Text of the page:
As Covid-19 shuttered schools across Oregon, limiting access to in-person learning of core curriculum and electives alike, arts organizations like Lane Arts Council pivoted on a dime, reinventing program delivery models to meet the changing needs of students in Lane County.
“ArtSpark Online has been created so that every student across Lane County can have free, flexible access through open-access video tutorials teaching a variety of art forms,” says the county arts council’s arts education program manager, Eric Braman. “We have reached out to every school district in hopes of encouraging teachers, parents, and students to stay creative with the tools around them – whether that is turning dandelions into dye or an old sock into a new puppet! Each video provides clear instructions, guiding students to engage directly with the ‘making’ of art, exploring both visual and performance art.”
THE ART OF LEARNING: An Occasional Series
Lessons vary in length, depending on the art-making process, Braman explains.
“Our goal was to create 15-20 minute videos that guide students through approximately 45 minutes of viewing/art making,” Braman says. “We wanted to avoid “lecture-style” arts instruction, and instead always have the video directing students toward the ‘making’.”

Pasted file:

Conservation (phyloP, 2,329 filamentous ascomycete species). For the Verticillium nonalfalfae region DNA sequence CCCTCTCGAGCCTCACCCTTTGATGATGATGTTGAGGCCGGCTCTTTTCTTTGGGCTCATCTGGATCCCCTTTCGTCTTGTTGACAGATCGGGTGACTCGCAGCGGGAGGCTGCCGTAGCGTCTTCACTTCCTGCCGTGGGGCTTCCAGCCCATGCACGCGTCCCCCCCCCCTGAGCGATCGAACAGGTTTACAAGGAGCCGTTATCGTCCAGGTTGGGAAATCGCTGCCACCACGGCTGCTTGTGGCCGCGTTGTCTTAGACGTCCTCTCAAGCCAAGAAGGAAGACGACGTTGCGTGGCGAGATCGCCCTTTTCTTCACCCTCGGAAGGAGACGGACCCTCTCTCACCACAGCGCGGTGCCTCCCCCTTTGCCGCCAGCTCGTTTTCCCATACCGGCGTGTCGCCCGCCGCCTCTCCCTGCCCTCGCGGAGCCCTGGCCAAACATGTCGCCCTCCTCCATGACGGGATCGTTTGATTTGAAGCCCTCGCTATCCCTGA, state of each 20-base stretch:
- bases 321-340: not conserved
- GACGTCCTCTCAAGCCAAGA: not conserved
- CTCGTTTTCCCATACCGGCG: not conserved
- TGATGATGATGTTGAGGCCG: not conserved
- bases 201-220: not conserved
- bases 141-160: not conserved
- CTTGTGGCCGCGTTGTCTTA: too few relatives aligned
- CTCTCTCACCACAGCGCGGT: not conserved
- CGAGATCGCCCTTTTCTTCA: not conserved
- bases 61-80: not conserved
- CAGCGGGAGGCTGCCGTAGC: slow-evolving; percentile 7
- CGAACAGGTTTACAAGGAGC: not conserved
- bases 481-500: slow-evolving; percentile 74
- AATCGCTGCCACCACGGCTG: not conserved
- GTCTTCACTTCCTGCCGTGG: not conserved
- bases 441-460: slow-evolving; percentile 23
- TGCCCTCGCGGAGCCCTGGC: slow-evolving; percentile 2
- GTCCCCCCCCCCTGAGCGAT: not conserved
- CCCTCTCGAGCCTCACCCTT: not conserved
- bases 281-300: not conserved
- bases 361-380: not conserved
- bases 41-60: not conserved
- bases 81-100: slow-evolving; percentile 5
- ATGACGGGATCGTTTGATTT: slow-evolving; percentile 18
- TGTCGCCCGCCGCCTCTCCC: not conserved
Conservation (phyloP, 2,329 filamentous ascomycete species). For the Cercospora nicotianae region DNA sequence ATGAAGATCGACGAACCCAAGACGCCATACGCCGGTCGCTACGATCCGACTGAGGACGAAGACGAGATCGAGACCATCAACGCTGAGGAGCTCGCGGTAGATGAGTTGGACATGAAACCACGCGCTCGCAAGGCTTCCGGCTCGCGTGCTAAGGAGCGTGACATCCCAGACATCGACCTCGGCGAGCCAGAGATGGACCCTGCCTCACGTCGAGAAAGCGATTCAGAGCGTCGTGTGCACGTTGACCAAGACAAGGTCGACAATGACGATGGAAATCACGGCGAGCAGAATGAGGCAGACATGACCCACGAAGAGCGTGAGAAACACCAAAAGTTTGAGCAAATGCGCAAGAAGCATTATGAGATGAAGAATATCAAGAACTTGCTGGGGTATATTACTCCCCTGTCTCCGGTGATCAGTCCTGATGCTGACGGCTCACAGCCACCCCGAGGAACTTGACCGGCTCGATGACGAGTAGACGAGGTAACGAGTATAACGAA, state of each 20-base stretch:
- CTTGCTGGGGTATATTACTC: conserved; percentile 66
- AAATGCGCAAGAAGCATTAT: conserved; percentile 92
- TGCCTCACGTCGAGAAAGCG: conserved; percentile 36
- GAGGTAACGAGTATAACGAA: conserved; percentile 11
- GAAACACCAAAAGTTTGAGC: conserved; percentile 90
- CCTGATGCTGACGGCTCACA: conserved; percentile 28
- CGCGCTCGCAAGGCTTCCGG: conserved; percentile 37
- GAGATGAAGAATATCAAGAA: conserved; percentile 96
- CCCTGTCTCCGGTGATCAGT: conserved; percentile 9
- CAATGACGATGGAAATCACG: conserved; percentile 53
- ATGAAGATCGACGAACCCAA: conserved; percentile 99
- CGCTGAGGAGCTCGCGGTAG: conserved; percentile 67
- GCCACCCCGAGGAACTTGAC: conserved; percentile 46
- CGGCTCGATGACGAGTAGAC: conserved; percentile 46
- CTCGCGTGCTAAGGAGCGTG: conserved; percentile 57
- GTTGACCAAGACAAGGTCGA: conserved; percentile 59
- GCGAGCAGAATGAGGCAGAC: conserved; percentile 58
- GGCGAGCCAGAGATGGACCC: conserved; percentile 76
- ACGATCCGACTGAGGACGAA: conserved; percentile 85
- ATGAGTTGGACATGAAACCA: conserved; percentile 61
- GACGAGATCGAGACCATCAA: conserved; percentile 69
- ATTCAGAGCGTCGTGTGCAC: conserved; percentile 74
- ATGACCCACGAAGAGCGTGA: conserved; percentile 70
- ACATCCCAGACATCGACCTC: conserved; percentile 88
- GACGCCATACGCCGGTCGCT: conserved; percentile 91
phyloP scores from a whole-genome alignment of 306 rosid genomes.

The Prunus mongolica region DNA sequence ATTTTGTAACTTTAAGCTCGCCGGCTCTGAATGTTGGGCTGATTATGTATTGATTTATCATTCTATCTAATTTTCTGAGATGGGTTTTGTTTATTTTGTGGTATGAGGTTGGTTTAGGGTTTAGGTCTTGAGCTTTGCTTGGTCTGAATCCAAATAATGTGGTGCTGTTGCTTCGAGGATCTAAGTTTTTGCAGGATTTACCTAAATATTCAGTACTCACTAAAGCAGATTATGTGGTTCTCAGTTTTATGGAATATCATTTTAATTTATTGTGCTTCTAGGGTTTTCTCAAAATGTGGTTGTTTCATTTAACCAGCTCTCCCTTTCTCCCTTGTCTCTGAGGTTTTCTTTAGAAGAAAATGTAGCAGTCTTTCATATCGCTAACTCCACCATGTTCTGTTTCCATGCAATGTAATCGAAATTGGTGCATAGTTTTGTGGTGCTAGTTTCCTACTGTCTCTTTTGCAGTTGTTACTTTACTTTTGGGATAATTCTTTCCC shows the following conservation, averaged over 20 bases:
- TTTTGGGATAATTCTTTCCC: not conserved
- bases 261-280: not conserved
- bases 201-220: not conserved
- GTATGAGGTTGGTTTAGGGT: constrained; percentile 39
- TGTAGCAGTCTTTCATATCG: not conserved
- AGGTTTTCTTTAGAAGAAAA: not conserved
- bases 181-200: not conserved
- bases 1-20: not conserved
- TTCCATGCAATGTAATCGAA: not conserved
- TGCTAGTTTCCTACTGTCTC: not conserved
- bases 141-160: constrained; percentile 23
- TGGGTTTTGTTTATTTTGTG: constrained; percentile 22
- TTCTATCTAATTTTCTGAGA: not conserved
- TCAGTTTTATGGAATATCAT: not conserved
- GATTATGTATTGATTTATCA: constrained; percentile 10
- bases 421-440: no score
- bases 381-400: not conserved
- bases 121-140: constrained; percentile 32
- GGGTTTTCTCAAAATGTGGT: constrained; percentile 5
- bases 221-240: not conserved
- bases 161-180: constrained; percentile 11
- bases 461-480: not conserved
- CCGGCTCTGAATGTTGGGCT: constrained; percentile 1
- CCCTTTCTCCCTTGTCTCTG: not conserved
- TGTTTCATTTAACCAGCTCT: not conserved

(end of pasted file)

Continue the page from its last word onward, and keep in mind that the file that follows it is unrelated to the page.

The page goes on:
The videos provide clear direction for students to follow and regularly instructs them to pause the video and go do.
“In the observational drawing videos, this translated to the artist showing the students how to begin a sketch, then instructing them to pause the video and take some time sketching on their own. In puppetry, the lessons were much shorter, but the unlimited potential between the crafting of the puppet and the performing of the puppet are unlimited! Our hope is that each video will encourage approximately 45 minutes of active engagement with an art form,” Braman says.
Lane Arts’ teaching artists are learning new ways of doing things, too. Before quarantine measures, artist Alex Ever primarily taught students about natural dyes.
“It’s a very tactile, delightfully chaotic, and explorative classroom setting,” Ever says. “Rather than aiming to have students produce a product, my focus is on experimentation, collaboration, and process-based art as a valid form of making.”
Transitioning to a digital platform has asked for a big program restructure. Anyone who’s in school or working can relate. It’s a steep learning curve to see how challenging it is to do simple in-person activities, in a video conference, or an asynchronous lesson.
“I have to fight the acceptance that I am not a professional YouTuber with high-quality tech to record and edit a professional level video series,” Ever says.
[Side note: As an artist myself, a playwright, I’ve come to see the imperfections of a Zoom performance as a kind of meditation on non-attachment. And, Ever notes, there’s something leveling in learning that happens in real time, for the educator and the student.]